Adelaide Airport expects passenger numbers to reach 19.8 million by 2039

written by australianaviation.com.au | August 5, 2019
An aerial view of Adelaide Airport. (Seth Jaworski)
An aerial view of Adelaide Airport. (Seth Jaworski)

Adelaide Airport expects to more than double its annual passengers tally to 19.8 million passengers by 2039.

The forecast was included in Adelaide Airport’s preliminary draft master plan, released on Monday, which outlines the expected development of the facility over the next two decades including future land use, types of permitted development, as well as noise and environmental impacts.

Adelaide Airport managing director Mark Young said growth at the airport was “inextricably linked to the development of South Australia”.

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“We play an essential role in the economic prosperity and development of the state through creating jobs and supporting business, tourism and leisure activities,” Young said in a statement on Monday.

“We are planning and building appropriate levels of infrastructure to stay ahead of this growth and maintain our reputation as one of Australia’s most modern airports.”

The preliminary draft master plan said the number of international passengers was expected to reach three million by 2039, compared with about one million currently, representing a compound annual growth rate (CAGR) of 5.8 per cent.

Meanwhile, the number of domestic passengers was tipped to break through 15 million in 20 years time, from about seven million in 2018, or CAGR of 3.9 per cent.

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The growth rates for international and domestic passengers were both broadly in-line with the forecasts in the 2014 master plan.

Adelaide Airport's passenger forecasts 2018-2039. (Adelaide Airport)
Adelaide Airport’s passenger forecasts 2018-2039. (Adelaide Airport)

Currently, Adelaide Airport has nonstop passenger flights to eight countries – China (Guangzhou), Hong Kong, Indonesia (Denpasar), Malaysia (Kuala Lumpur), New Zealand (Auckland), Qatar (Doha), Singapore and the United Arab Emirates (Dubai).

Fiji Airways did serve Adelaide between 2017 and 2019. It suspended the route in late July.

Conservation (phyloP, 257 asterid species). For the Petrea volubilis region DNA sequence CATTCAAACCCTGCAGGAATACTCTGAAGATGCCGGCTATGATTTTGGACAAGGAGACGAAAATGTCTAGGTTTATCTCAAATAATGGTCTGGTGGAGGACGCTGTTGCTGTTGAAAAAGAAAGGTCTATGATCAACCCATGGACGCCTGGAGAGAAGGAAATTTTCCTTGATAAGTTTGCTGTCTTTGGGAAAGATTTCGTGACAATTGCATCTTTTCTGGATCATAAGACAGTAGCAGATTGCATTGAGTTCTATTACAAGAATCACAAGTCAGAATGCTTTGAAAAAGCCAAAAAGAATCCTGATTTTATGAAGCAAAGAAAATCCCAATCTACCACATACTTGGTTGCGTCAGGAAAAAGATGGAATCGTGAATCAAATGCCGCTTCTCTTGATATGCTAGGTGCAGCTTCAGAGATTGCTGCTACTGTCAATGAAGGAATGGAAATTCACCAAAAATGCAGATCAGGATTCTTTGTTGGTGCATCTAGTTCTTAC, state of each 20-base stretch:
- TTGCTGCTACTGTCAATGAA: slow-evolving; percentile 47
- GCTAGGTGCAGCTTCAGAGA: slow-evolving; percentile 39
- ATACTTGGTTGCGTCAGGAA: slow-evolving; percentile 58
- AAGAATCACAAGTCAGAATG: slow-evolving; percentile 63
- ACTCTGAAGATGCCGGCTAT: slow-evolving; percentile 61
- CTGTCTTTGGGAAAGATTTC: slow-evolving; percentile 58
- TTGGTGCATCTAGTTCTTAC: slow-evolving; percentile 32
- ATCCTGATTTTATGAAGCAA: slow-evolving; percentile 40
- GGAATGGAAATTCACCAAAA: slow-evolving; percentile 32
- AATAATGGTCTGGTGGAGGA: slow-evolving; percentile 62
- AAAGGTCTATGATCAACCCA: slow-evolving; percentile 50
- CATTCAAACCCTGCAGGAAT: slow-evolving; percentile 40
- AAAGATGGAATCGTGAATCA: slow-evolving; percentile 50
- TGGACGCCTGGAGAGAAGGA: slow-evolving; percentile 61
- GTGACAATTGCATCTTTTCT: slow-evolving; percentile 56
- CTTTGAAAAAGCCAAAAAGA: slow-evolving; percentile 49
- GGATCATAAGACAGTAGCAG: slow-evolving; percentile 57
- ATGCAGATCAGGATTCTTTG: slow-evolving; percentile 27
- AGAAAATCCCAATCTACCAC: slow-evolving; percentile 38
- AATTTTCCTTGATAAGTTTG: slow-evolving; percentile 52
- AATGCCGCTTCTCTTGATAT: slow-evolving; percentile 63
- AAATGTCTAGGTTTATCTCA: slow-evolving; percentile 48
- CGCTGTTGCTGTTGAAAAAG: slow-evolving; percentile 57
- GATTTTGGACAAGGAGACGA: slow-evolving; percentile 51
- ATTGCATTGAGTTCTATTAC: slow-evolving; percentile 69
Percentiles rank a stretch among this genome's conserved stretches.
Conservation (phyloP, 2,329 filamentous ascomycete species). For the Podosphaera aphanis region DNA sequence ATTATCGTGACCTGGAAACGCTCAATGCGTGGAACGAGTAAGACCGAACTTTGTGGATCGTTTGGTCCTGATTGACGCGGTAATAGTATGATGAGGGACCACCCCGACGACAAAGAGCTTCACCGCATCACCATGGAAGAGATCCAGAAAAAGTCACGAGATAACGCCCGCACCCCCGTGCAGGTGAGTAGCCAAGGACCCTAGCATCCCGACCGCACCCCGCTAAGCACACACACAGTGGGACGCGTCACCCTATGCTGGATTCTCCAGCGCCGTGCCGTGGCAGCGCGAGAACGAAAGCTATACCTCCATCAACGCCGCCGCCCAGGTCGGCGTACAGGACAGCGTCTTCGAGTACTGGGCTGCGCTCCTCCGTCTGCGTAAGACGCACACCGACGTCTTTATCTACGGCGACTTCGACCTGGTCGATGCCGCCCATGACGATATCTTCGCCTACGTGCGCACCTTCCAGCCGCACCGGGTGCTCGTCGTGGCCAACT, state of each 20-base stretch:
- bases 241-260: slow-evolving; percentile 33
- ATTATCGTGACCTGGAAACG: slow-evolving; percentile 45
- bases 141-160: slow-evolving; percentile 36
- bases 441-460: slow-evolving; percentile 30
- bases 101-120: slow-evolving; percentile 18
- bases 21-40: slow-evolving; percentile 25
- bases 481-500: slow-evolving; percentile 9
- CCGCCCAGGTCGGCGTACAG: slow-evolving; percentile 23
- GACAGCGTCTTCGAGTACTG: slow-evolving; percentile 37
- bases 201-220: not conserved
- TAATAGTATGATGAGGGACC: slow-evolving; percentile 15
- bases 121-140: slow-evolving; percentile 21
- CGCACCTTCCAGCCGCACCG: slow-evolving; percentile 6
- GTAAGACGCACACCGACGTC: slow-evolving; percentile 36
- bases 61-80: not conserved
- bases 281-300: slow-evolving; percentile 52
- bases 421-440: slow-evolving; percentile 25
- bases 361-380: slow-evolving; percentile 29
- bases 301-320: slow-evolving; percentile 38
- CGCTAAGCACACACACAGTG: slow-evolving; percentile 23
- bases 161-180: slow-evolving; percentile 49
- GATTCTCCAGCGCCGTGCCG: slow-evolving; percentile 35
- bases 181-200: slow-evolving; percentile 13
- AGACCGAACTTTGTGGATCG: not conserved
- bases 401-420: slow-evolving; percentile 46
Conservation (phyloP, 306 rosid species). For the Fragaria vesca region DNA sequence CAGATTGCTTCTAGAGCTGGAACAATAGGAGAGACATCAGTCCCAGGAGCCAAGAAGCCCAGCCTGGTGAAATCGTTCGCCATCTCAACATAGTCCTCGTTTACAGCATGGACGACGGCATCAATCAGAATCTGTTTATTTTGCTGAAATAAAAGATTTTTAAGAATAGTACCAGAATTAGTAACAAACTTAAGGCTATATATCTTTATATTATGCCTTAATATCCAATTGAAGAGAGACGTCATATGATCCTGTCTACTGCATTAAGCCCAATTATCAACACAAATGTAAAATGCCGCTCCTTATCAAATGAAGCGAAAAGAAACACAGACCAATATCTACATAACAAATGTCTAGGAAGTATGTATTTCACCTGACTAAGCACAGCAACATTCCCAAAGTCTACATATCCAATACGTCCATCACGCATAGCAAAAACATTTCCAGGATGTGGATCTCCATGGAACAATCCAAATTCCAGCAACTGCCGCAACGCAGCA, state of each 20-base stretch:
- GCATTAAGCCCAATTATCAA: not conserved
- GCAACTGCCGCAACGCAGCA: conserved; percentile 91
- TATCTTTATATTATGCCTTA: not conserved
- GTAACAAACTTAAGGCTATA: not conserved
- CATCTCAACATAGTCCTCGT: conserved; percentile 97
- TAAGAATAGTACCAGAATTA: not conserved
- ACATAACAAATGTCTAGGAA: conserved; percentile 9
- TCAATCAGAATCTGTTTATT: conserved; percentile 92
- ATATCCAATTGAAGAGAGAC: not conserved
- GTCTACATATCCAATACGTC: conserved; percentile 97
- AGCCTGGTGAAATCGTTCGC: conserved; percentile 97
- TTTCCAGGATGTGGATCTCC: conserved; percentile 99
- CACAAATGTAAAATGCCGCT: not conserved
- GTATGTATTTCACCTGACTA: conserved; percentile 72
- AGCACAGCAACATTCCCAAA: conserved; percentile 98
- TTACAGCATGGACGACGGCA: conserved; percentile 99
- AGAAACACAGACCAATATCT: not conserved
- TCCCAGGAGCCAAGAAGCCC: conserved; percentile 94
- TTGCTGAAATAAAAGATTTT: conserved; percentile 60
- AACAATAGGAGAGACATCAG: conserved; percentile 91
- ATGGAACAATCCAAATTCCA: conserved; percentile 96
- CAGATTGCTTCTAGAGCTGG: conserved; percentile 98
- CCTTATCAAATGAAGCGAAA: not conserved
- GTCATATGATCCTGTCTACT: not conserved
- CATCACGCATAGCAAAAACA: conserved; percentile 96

Adelaide Airport has sought to increase the number of international flights in recent times, with the addition of China Southern, Qatar Airways and Malindo Air services to the South Australian capital.

Malindo Air's inaugural Kuala Lumpur-Denpasar-Adelaide receives a traditional welcome at Adelaide Airport. (Simon Casson/Adelaide Airport)
Malindo Air’s inaugural Kuala Lumpur-Denpasar-Adelaide receives a traditional welcome at Adelaide Airport. (Simon Casson/Adelaide Airport)

It is keen to add to the lineup with nonstop flights to the United States.

The preliminary draft master plan noted each additional daily international service added between nine and 13 per cent additional international passengers to Adelaide.

“Domestic and international airline capacities are likely to continue to increase, with additional domestic routes and new international carriers operating out of Adelaide Airport,” it said.

“In the longer term, it is likely that increased passenger movements will result from the growth of the South Australian population, the mining investment industry in South Australia and from continued tourism demand from a growing middle class in Asia.

“This demand is likely to include the addition of more international low-cost carriers operating out of Adelaide Airport.”

Adelaide Airport's aircraft movement and freight forecasts 2018-2039. (Adelaide Airport)
Adelaide Airport’s aircraft movement and freight forecasts 2018-2039. (Adelaide Airport)

In August 2018, Adelaide Airport began work to expand its terminal facilities.